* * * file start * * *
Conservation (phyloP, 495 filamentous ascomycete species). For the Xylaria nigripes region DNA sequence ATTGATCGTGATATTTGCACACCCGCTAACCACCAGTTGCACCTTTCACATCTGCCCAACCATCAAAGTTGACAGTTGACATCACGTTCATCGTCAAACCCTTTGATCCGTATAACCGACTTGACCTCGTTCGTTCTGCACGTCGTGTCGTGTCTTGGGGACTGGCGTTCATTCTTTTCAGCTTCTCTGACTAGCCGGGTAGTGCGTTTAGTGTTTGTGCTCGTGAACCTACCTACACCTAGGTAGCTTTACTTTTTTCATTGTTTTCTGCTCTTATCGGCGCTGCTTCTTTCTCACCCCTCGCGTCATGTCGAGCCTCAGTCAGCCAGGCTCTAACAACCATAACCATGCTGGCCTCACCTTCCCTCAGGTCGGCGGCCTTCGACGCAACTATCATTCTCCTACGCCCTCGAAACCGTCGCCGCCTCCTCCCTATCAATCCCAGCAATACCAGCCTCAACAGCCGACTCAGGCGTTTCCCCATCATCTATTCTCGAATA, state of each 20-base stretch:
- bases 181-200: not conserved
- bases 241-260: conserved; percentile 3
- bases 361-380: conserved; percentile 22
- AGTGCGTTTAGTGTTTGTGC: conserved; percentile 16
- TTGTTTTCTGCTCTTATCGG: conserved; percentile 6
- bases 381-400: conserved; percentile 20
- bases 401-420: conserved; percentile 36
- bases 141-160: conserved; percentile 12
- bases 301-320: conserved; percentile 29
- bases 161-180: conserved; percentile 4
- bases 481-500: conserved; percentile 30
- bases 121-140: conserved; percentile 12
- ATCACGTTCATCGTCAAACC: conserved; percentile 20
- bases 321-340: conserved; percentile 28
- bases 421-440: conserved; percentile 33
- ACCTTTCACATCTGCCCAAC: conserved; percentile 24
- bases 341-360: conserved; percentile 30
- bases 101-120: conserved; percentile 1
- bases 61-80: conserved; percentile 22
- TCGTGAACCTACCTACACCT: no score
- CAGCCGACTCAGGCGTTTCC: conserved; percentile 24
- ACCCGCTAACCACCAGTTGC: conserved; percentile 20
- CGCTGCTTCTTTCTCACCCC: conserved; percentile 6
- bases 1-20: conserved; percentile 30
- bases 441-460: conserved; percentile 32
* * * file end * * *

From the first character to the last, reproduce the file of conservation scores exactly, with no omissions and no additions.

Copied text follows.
Conservation (phyloP, 495 filamentous ascomycete species). For the Xylaria nigripes region DNA sequence ATTGATCGTGATATTTGCACACCCGCTAACCACCAGTTGCACCTTTCACATCTGCCCAACCATCAAAGTTGACAGTTGACATCACGTTCATCGTCAAACCCTTTGATCCGTATAACCGACTTGACCTCGTTCGTTCTGCACGTCGTGTCGTGTCTTGGGGACTGGCGTTCATTCTTTTCAGCTTCTCTGACTAGCCGGGTAGTGCGTTTAGTGTTTGTGCTCGTGAACCTACCTACACCTAGGTAGCTTTACTTTTTTCATTGTTTTCTGCTCTTATCGGCGCTGCTTCTTTCTCACCCCTCGCGTCATGTCGAGCCTCAGTCAGCCAGGCTCTAACAACCATAACCATGCTGGCCTCACCTTCCCTCAGGTCGGCGGCCTTCGACGCAACTATCATTCTCCTACGCCCTCGAAACCGTCGCCGCCTCCTCCCTATCAATCCCAGCAATACCAGCCTCAACAGCCGACTCAGGCGTTTCCCCATCATCTATTCTCGAATA, state of each 20-base stretch:
- bases 181-200: not conserved
- bases 241-260: conserved; percentile 3
- bases 361-380: conserved; percentile 22
- AGTGCGTTTAGTGTTTGTGC: conserved; percentile 16
- TTGTTTTCTGCTCTTATCGG: conserved; percentile 6
- bases 381-400: conserved; percentile 20
- bases 401-420: conserved; percentile 36
- bases 141-160: conserved; percentile 12
- bases 301-320: conserved; percentile 29
- bases 161-180: conserved; percentile 4
- bases 481-500: conserved; percentile 30
- bases 121-140: conserved; percentile 12
- ATCACGTTCATCGTCAAACC: conserved; percentile 20
- bases 321-340: conserved; percentile 28
- bases 421-440: conserved; percentile 33
- ACCTTTCACATCTGCCCAAC: conserved; percentile 24
- bases 341-360: conserved; percentile 30
- bases 101-120: conserved; percentile 1
- bases 61-80: conserved; percentile 22
- TCGTGAACCTACCTACACCT: no score
- CAGCCGACTCAGGCGTTTCC: conserved; percentile 24
- ACCCGCTAACCACCAGTTGC: conserved; percentile 20
- CGCTGCTTCTTTCTCACCCC: conserved; percentile 6
- bases 1-20: conserved; percentile 30
- bases 441-460: conserved; percentile 32